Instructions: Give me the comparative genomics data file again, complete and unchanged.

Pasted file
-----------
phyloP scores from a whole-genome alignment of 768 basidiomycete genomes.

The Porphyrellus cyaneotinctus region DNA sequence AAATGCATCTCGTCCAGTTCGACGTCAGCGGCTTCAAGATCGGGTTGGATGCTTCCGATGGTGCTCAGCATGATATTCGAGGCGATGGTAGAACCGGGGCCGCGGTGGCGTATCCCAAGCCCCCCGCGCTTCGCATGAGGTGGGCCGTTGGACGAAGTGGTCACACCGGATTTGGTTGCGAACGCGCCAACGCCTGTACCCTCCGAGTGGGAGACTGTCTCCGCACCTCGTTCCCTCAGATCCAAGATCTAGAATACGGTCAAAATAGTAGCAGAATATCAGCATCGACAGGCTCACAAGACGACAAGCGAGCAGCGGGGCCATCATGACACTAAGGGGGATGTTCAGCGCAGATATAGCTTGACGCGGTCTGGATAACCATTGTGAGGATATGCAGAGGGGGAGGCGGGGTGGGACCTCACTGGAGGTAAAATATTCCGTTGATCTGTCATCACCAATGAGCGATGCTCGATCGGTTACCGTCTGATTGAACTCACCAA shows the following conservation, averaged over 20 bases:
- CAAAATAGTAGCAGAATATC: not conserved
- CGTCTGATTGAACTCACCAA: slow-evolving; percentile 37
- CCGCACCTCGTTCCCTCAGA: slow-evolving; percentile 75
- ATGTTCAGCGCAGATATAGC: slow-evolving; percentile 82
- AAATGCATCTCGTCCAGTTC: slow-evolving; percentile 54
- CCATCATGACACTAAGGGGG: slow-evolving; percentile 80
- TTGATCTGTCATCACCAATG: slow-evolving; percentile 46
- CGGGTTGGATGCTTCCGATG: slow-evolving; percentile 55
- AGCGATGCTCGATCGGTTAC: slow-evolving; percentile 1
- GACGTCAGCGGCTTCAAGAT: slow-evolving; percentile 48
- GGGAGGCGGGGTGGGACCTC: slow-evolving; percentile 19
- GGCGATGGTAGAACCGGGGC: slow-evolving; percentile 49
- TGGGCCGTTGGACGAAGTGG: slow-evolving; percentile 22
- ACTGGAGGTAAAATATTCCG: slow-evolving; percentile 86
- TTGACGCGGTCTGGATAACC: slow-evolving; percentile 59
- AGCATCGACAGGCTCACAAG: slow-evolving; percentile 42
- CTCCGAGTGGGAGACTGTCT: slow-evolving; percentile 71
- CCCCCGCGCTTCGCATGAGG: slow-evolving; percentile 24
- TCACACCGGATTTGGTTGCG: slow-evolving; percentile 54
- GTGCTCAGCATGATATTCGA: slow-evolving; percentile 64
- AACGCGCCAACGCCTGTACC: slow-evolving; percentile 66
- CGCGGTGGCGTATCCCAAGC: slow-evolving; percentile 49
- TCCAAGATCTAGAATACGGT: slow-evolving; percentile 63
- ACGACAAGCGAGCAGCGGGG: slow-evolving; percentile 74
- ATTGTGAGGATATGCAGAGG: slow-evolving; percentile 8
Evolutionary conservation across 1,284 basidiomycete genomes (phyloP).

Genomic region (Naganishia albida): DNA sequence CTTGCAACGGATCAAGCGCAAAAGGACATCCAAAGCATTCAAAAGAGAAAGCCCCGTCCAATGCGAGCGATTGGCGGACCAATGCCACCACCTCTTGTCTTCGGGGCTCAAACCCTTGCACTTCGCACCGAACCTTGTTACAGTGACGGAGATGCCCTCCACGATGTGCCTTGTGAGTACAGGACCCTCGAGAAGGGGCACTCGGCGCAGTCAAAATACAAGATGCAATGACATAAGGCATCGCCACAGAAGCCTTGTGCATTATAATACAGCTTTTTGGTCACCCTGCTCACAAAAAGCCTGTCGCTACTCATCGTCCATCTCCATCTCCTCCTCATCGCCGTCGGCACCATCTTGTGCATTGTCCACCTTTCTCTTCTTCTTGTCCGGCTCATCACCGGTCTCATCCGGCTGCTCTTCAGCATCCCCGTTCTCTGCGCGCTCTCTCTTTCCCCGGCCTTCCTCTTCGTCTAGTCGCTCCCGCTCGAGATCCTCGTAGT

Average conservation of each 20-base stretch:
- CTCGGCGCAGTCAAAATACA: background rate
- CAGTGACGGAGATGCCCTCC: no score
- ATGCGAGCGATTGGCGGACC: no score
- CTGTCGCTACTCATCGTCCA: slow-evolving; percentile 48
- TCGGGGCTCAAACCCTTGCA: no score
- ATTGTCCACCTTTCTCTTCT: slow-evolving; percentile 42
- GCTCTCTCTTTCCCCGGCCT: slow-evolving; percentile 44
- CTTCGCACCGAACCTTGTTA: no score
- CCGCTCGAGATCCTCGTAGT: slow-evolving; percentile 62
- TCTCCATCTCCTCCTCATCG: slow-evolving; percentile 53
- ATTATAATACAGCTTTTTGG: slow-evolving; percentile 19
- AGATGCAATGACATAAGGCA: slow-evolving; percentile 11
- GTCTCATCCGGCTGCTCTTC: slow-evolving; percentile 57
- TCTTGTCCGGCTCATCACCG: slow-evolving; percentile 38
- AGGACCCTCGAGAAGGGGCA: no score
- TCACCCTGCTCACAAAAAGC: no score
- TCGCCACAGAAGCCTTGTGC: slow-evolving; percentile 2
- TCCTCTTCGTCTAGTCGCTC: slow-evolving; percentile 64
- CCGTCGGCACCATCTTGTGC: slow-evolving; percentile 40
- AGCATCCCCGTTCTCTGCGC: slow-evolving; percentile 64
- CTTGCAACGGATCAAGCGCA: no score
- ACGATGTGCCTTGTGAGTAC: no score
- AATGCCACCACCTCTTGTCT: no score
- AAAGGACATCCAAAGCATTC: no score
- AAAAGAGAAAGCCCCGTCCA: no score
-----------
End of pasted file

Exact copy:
phyloP scores from a whole-genome alignment of 768 basidiomycete genomes.

The Porphyrellus cyaneotinctus region DNA sequence AAATGCATCTCGTCCAGTTCGACGTCAGCGGCTTCAAGATCGGGTTGGATGCTTCCGATGGTGCTCAGCATGATATTCGAGGCGATGGTAGAACCGGGGCCGCGGTGGCGTATCCCAAGCCCCCCGCGCTTCGCATGAGGTGGGCCGTTGGACGAAGTGGTCACACCGGATTTGGTTGCGAACGCGCCAACGCCTGTACCCTCCGAGTGGGAGACTGTCTCCGCACCTCGTTCCCTCAGATCCAAGATCTAGAATACGGTCAAAATAGTAGCAGAATATCAGCATCGACAGGCTCACAAGACGACAAGCGAGCAGCGGGGCCATCATGACACTAAGGGGGATGTTCAGCGCAGATATAGCTTGACGCGGTCTGGATAACCATTGTGAGGATATGCAGAGGGGGAGGCGGGGTGGGACCTCACTGGAGGTAAAATATTCCGTTGATCTGTCATCACCAATGAGCGATGCTCGATCGGTTACCGTCTGATTGAACTCACCAA shows the following conservation, averaged over 20 bases:
- CAAAATAGTAGCAGAATATC: not conserved
- CGTCTGATTGAACTCACCAA: slow-evolving; percentile 37
- CCGCACCTCGTTCCCTCAGA: slow-evolving; percentile 75
- ATGTTCAGCGCAGATATAGC: slow-evolving; percentile 82
- AAATGCATCTCGTCCAGTTC: slow-evolving; percentile 54
- CCATCATGACACTAAGGGGG: slow-evolving; percentile 80
- TTGATCTGTCATCACCAATG: slow-evolving; percentile 46
- CGGGTTGGATGCTTCCGATG: slow-evolving; percentile 55
- AGCGATGCTCGATCGGTTAC: slow-evolving; percentile 1
- GACGTCAGCGGCTTCAAGAT: slow-evolving; percentile 48
- GGGAGGCGGGGTGGGACCTC: slow-evolving; percentile 19
- GGCGATGGTAGAACCGGGGC: slow-evolving; percentile 49
- TGGGCCGTTGGACGAAGTGG: slow-evolving; percentile 22
- ACTGGAGGTAAAATATTCCG: slow-evolving; percentile 86
- TTGACGCGGTCTGGATAACC: slow-evolving; percentile 59
- AGCATCGACAGGCTCACAAG: slow-evolving; percentile 42
- CTCCGAGTGGGAGACTGTCT: slow-evolving; percentile 71
- CCCCCGCGCTTCGCATGAGG: slow-evolving; percentile 24
- TCACACCGGATTTGGTTGCG: slow-evolving; percentile 54
- GTGCTCAGCATGATATTCGA: slow-evolving; percentile 64
- AACGCGCCAACGCCTGTACC: slow-evolving; percentile 66
- CGCGGTGGCGTATCCCAAGC: slow-evolving; percentile 49
- TCCAAGATCTAGAATACGGT: slow-evolving; percentile 63
- ACGACAAGCGAGCAGCGGGG: slow-evolving; percentile 74
- ATTGTGAGGATATGCAGAGG: slow-evolving; percentile 8
Evolutionary conservation across 1,284 basidiomycete genomes (phyloP).

Genomic region (Naganishia albida): DNA sequence CTTGCAACGGATCAAGCGCAAAAGGACATCCAAAGCATTCAAAAGAGAAAGCCCCGTCCAATGCGAGCGATTGGCGGACCAATGCCACCACCTCTTGTCTTCGGGGCTCAAACCCTTGCACTTCGCACCGAACCTTGTTACAGTGACGGAGATGCCCTCCACGATGTGCCTTGTGAGTACAGGACCCTCGAGAAGGGGCACTCGGCGCAGTCAAAATACAAGATGCAATGACATAAGGCATCGCCACAGAAGCCTTGTGCATTATAATACAGCTTTTTGGTCACCCTGCTCACAAAAAGCCTGTCGCTACTCATCGTCCATCTCCATCTCCTCCTCATCGCCGTCGGCACCATCTTGTGCATTGTCCACCTTTCTCTTCTTCTTGTCCGGCTCATCACCGGTCTCATCCGGCTGCTCTTCAGCATCCCCGTTCTCTGCGCGCTCTCTCTTTCCCCGGCCTTCCTCTTCGTCTAGTCGCTCCCGCTCGAGATCCTCGTAGT

Average conservation of each 20-base stretch:
- CTCGGCGCAGTCAAAATACA: background rate
- CAGTGACGGAGATGCCCTCC: no score
- ATGCGAGCGATTGGCGGACC: no score
- CTGTCGCTACTCATCGTCCA: slow-evolving; percentile 48
- TCGGGGCTCAAACCCTTGCA: no score
- ATTGTCCACCTTTCTCTTCT: slow-evolving; percentile 42
- GCTCTCTCTTTCCCCGGCCT: slow-evolving; percentile 44
- CTTCGCACCGAACCTTGTTA: no score
- CCGCTCGAGATCCTCGTAGT: slow-evolving; percentile 62
- TCTCCATCTCCTCCTCATCG: slow-evolving; percentile 53
- ATTATAATACAGCTTTTTGG: slow-evolving; percentile 19
- AGATGCAATGACATAAGGCA: slow-evolving; percentile 11
- GTCTCATCCGGCTGCTCTTC: slow-evolving; percentile 57
- TCTTGTCCGGCTCATCACCG: slow-evolving; percentile 38
- AGGACCCTCGAGAAGGGGCA: no score
- TCACCCTGCTCACAAAAAGC: no score
- TCGCCACAGAAGCCTTGTGC: slow-evolving; percentile 2
- TCCTCTTCGTCTAGTCGCTC: slow-evolving; percentile 64
- CCGTCGGCACCATCTTGTGC: slow-evolving; percentile 40
- AGCATCCCCGTTCTCTGCGC: slow-evolving; percentile 64
- CTTGCAACGGATCAAGCGCA: no score
- ACGATGTGCCTTGTGAGTAC: no score
- AATGCCACCACCTCTTGTCT: no score
- AAAGGACATCCAAAGCATTC: no score
- AAAAGAGAAAGCCCCGTCCA: no score